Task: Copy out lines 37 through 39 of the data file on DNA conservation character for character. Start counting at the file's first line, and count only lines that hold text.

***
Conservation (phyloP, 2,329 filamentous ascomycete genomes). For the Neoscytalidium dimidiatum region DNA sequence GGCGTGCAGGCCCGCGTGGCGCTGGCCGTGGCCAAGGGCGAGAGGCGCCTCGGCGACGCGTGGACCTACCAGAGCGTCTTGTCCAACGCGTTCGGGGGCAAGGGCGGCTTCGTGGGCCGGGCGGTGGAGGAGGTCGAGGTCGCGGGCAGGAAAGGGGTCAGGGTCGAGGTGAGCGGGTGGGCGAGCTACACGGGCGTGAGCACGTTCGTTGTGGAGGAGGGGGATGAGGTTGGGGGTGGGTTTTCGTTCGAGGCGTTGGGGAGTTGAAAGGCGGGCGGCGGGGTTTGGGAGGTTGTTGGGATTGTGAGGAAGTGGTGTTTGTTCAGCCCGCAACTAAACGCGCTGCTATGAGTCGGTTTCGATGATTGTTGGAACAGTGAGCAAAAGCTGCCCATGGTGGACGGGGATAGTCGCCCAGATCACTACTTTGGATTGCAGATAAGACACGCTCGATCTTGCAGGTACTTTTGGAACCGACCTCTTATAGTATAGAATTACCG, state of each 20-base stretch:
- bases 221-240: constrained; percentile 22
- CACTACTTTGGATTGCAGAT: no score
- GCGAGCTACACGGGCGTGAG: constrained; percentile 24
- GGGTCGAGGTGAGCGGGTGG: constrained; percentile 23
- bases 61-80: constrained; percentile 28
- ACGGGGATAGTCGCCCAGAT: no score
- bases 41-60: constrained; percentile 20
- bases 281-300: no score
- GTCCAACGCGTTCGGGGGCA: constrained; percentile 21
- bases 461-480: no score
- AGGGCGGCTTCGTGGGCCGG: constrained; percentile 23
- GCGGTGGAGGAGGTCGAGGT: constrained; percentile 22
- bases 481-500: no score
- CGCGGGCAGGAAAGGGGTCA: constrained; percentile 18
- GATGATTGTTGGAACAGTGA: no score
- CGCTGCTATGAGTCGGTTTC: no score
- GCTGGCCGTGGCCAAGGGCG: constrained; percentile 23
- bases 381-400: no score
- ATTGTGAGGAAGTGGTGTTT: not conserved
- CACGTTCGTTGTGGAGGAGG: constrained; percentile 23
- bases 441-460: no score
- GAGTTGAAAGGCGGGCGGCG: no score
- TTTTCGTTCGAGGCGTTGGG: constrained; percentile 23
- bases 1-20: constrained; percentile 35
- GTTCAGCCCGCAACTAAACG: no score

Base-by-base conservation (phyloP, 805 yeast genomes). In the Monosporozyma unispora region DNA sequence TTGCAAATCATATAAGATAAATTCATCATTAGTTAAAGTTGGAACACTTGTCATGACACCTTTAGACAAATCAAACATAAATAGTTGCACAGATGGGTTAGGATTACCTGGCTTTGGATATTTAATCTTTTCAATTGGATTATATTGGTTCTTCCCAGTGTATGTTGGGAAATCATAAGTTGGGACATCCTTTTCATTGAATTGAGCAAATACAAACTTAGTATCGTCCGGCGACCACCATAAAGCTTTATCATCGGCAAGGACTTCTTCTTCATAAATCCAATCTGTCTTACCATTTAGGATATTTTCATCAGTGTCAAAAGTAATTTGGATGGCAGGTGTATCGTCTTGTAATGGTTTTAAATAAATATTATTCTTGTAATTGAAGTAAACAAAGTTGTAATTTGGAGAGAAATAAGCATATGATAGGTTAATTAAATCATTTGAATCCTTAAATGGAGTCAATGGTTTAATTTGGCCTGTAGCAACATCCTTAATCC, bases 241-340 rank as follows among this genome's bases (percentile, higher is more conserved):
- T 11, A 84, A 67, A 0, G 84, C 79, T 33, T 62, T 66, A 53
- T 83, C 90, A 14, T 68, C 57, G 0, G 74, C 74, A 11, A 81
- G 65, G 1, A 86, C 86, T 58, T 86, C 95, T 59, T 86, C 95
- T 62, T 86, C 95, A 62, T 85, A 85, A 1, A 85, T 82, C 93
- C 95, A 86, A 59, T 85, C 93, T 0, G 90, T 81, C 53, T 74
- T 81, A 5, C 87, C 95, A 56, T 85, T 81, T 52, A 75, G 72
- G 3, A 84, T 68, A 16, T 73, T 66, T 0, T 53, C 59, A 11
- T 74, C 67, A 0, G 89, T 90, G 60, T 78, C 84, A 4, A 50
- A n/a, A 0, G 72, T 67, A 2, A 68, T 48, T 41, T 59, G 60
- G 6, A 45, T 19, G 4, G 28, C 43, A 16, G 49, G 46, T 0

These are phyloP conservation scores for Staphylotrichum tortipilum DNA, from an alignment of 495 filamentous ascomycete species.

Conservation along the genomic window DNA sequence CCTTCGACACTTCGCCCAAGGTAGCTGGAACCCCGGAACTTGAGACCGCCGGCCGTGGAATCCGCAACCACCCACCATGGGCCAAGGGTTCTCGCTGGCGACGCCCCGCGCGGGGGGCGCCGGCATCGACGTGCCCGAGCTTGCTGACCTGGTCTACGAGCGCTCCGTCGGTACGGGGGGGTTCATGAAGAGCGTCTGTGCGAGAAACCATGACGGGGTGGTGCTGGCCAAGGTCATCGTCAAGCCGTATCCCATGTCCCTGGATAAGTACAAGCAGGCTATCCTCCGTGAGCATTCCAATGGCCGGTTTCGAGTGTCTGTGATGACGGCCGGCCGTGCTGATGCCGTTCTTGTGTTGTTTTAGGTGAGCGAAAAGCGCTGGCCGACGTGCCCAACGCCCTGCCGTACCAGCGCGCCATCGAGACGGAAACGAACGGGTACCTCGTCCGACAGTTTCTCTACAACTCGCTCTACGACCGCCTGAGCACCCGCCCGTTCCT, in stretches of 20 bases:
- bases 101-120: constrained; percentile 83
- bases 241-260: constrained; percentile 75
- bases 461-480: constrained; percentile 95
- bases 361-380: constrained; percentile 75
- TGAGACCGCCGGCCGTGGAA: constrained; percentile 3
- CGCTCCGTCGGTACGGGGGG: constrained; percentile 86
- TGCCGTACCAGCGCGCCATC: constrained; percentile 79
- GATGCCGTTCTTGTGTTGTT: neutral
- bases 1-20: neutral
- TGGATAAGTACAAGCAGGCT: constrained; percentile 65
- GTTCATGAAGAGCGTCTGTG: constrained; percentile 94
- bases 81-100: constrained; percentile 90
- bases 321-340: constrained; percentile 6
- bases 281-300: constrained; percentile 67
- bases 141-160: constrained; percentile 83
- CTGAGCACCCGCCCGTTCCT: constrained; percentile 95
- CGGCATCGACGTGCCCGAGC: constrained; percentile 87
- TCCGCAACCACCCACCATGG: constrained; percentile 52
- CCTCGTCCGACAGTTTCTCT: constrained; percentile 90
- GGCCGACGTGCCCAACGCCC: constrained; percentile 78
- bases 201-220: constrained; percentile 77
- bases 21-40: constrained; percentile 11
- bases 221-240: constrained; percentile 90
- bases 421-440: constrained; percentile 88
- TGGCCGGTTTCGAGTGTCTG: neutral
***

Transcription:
- G 6, A 45, T 19, G 4, G 28, C 43, A 16, G 49, G 46, T 0

These are phyloP conservation scores for Staphylotrichum tortipilum DNA, from an alignment of 495 filamentous ascomycete species.

Conservation along the genomic window DNA sequence CCTTCGACACTTCGCCCAAGGTAGCTGGAACCCCGGAACTTGAGACCGCCGGCCGTGGAATCCGCAACCACCCACCATGGGCCAAGGGTTCTCGCTGGCGACGCCCCGCGCGGGGGGCGCCGGCATCGACGTGCCCGAGCTTGCTGACCTGGTCTACGAGCGCTCCGTCGGTACGGGGGGGTTCATGAAGAGCGTCTGTGCGAGAAACCATGACGGGGTGGTGCTGGCCAAGGTCATCGTCAAGCCGTATCCCATGTCCCTGGATAAGTACAAGCAGGCTATCCTCCGTGAGCATTCCAATGGCCGGTTTCGAGTGTCTGTGATGACGGCCGGCCGTGCTGATGCCGTTCTTGTGTTGTTTTAGGTGAGCGAAAAGCGCTGGCCGACGTGCCCAACGCCCTGCCGTACCAGCGCGCCATCGAGACGGAAACGAACGGGTACCTCGTCCGACAGTTTCTCTACAACTCGCTCTACGACCGCCTGAGCACCCGCCCGTTCCT, in stretches of 20 bases: